Milwaukee has three "founding fathers": Solomon Juneau, Byron Kilbourn, and George H. Solomon Juneau was the first of the three to come to the area, in 1818.He was not the first European settler (Alexis Laframboise settled a trading post in 1785) but founded a town called Juneau's Side, or Juneautown, that began attracting more settlers.The county seat of Milwaukee County, it is on Lake Michigan's western shore.
In competition with Juneau, Byron Kilbourn established Kilbourntown west of the Milwaukee River and made sure the streets running toward the river did not join with those on the east side.
This accounts for the large number of angled bridges that still exist in Milwaukee today. He claimed land to the south of the Milwaukee River, along with Juneautown, where he built a log house in 1834. The first large wave of settlement to the areas that would later become Milwaukee County and the City of Milwaukee began in 1835.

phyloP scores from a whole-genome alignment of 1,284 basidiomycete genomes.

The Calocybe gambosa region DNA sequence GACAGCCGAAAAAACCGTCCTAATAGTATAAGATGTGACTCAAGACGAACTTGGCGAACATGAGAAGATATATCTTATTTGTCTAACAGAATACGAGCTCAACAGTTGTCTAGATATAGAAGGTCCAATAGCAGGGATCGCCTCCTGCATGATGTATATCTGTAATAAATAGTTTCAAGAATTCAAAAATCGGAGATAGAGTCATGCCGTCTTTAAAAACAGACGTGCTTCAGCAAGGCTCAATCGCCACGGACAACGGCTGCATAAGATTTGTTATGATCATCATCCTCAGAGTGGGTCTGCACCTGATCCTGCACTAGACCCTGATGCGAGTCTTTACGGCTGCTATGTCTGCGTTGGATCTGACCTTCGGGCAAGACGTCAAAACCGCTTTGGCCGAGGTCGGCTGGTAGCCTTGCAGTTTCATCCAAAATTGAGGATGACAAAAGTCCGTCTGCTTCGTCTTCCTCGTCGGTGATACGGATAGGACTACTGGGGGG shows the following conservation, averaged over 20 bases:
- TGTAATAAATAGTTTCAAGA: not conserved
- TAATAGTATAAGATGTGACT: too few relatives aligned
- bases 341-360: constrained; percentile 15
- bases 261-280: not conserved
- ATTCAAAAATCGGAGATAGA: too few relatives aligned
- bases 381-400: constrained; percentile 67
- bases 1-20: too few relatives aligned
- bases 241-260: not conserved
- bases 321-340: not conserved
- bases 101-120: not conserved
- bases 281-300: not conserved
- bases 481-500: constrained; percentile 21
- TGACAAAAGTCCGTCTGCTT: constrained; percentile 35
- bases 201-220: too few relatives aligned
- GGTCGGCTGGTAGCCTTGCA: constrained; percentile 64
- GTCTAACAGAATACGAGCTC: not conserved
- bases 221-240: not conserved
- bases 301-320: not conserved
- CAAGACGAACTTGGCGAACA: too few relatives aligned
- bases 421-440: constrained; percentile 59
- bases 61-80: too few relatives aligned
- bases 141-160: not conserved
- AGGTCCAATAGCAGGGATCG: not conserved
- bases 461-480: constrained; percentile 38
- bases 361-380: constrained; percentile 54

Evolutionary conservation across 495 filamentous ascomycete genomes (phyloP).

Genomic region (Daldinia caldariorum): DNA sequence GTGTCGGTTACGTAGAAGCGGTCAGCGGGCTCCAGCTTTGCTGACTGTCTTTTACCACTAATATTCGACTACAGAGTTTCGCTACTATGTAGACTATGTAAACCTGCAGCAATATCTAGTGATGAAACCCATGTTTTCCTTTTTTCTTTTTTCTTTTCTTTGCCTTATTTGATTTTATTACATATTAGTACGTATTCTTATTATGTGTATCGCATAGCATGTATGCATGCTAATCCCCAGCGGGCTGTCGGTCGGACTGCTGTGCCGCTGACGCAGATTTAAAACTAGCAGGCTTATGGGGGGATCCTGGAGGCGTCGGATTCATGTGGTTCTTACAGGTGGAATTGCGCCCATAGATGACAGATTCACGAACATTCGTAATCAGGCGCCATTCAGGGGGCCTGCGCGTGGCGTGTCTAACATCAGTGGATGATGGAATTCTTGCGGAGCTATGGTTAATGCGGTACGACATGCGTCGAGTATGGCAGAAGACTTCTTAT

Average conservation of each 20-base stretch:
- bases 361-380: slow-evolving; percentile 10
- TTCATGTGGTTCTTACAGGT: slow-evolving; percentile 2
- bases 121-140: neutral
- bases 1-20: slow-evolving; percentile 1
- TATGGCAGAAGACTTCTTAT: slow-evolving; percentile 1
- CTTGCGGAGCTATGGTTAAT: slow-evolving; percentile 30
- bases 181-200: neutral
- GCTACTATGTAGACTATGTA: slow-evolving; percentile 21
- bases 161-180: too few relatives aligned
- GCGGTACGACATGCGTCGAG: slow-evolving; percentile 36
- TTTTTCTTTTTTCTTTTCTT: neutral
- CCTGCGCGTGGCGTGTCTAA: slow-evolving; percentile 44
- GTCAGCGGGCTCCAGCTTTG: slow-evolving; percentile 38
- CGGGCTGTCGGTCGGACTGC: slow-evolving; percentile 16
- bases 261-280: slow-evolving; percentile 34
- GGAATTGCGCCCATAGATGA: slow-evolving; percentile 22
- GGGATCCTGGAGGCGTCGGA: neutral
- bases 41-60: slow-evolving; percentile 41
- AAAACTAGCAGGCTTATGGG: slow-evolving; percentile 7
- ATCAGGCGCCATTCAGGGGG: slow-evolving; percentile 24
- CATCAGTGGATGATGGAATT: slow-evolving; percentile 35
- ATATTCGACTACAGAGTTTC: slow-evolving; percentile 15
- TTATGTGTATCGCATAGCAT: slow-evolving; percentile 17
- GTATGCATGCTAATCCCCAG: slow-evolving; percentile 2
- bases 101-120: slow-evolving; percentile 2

On September 17, 1835, the first election was held in Milwaukee; the number of votes cast was 39.
By 1840, the three towns had grown quite a bit, along with their rivalries.
Europeans had arrived in the Milwaukee area prior to the 1833 Treaty of Chicago.
French missionaries and traders first passed through the area in the late 17th and 18th centuries.
Alexis Laframboise, in 1785, coming from Michilimackinac (now in Michigan) settled a trading post; therefore, he is the first European descent resident of the Milwaukee region.
Early explorers called the Milwaukee River and surrounding lands various names: Melleorki, Milwacky, Mahn-a-waukie, Milwarck, and Milwaucki.
After the Revolutionary War, the Native Americans fought the United States in the Northwest Indian War as part of the Council of Three Fires.
During the War of 1812, they held a council in Milwaukee in June 1812, which resulted in their decision to attack Chicago in retaliation against American expansion.
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